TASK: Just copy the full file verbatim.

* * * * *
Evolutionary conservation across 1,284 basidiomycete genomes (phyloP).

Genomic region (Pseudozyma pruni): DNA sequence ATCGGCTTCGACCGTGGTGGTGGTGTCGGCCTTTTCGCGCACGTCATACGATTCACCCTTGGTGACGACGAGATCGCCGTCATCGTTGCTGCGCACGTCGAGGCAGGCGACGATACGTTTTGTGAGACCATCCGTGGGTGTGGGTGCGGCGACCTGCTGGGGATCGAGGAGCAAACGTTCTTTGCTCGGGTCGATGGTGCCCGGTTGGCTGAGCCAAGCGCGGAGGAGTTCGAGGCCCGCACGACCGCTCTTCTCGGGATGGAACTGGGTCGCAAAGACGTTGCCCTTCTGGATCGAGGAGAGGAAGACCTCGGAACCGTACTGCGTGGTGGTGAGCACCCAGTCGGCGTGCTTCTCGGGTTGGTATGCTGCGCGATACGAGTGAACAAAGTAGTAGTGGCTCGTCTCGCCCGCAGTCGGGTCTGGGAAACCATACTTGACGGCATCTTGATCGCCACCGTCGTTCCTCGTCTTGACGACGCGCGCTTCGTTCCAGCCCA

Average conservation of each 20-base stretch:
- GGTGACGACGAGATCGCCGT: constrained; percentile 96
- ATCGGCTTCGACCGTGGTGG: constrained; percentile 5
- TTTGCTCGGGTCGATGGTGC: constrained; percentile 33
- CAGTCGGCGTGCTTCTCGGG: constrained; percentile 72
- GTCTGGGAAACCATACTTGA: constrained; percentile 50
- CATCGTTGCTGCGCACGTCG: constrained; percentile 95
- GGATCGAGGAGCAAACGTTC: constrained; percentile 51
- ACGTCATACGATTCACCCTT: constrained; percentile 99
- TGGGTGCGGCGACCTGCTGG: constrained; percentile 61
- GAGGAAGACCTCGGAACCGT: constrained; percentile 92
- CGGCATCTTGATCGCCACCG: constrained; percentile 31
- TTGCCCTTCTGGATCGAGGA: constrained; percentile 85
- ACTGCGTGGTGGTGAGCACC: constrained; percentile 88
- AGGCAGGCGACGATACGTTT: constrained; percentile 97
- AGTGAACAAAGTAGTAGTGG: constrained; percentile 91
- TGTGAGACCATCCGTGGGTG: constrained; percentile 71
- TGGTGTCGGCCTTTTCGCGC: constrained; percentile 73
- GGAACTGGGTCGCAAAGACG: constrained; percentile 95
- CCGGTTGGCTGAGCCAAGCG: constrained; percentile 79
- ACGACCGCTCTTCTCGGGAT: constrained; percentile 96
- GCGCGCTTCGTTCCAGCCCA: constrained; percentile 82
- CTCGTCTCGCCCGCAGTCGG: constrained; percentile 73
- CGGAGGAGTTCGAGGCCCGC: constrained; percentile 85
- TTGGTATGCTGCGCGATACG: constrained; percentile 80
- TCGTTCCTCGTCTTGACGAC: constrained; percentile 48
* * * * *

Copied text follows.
Evolutionary conservation across 1,284 basidiomycete genomes (phyloP).

Genomic region (Pseudozyma pruni): DNA sequence ATCGGCTTCGACCGTGGTGGTGGTGTCGGCCTTTTCGCGCACGTCATACGATTCACCCTTGGTGACGACGAGATCGCCGTCATCGTTGCTGCGCACGTCGAGGCAGGCGACGATACGTTTTGTGAGACCATCCGTGGGTGTGGGTGCGGCGACCTGCTGGGGATCGAGGAGCAAACGTTCTTTGCTCGGGTCGATGGTGCCCGGTTGGCTGAGCCAAGCGCGGAGGAGTTCGAGGCCCGCACGACCGCTCTTCTCGGGATGGAACTGGGTCGCAAAGACGTTGCCCTTCTGGATCGAGGAGAGGAAGACCTCGGAACCGTACTGCGTGGTGGTGAGCACCCAGTCGGCGTGCTTCTCGGGTTGGTATGCTGCGCGATACGAGTGAACAAAGTAGTAGTGGCTCGTCTCGCCCGCAGTCGGGTCTGGGAAACCATACTTGACGGCATCTTGATCGCCACCGTCGTTCCTCGTCTTGACGACGCGCGCTTCGTTCCAGCCCA

Average conservation of each 20-base stretch:
- GGTGACGACGAGATCGCCGT: constrained; percentile 96
- ATCGGCTTCGACCGTGGTGG: constrained; percentile 5
- TTTGCTCGGGTCGATGGTGC: constrained; percentile 33
- CAGTCGGCGTGCTTCTCGGG: constrained; percentile 72
- GTCTGGGAAACCATACTTGA: constrained; percentile 50
- CATCGTTGCTGCGCACGTCG: constrained; percentile 95
- GGATCGAGGAGCAAACGTTC: constrained; percentile 51
- ACGTCATACGATTCACCCTT: constrained; percentile 99
- TGGGTGCGGCGACCTGCTGG: constrained; percentile 61
- GAGGAAGACCTCGGAACCGT: constrained; percentile 92
- CGGCATCTTGATCGCCACCG: constrained; percentile 31
- TTGCCCTTCTGGATCGAGGA: constrained; percentile 85
- ACTGCGTGGTGGTGAGCACC: constrained; percentile 88
- AGGCAGGCGACGATACGTTT: constrained; percentile 97
- AGTGAACAAAGTAGTAGTGG: constrained; percentile 91
- TGTGAGACCATCCGTGGGTG: constrained; percentile 71
- TGGTGTCGGCCTTTTCGCGC: constrained; percentile 73
- GGAACTGGGTCGCAAAGACG: constrained; percentile 95
- CCGGTTGGCTGAGCCAAGCG: constrained; percentile 79
- ACGACCGCTCTTCTCGGGAT: constrained; percentile 96
- GCGCGCTTCGTTCCAGCCCA: constrained; percentile 82
- CTCGTCTCGCCCGCAGTCGG: constrained; percentile 73
- CGGAGGAGTTCGAGGCCCGC: constrained; percentile 85
- TTGGTATGCTGCGCGATACG: constrained; percentile 80
- TCGTTCCTCGTCTTGACGAC: constrained; percentile 48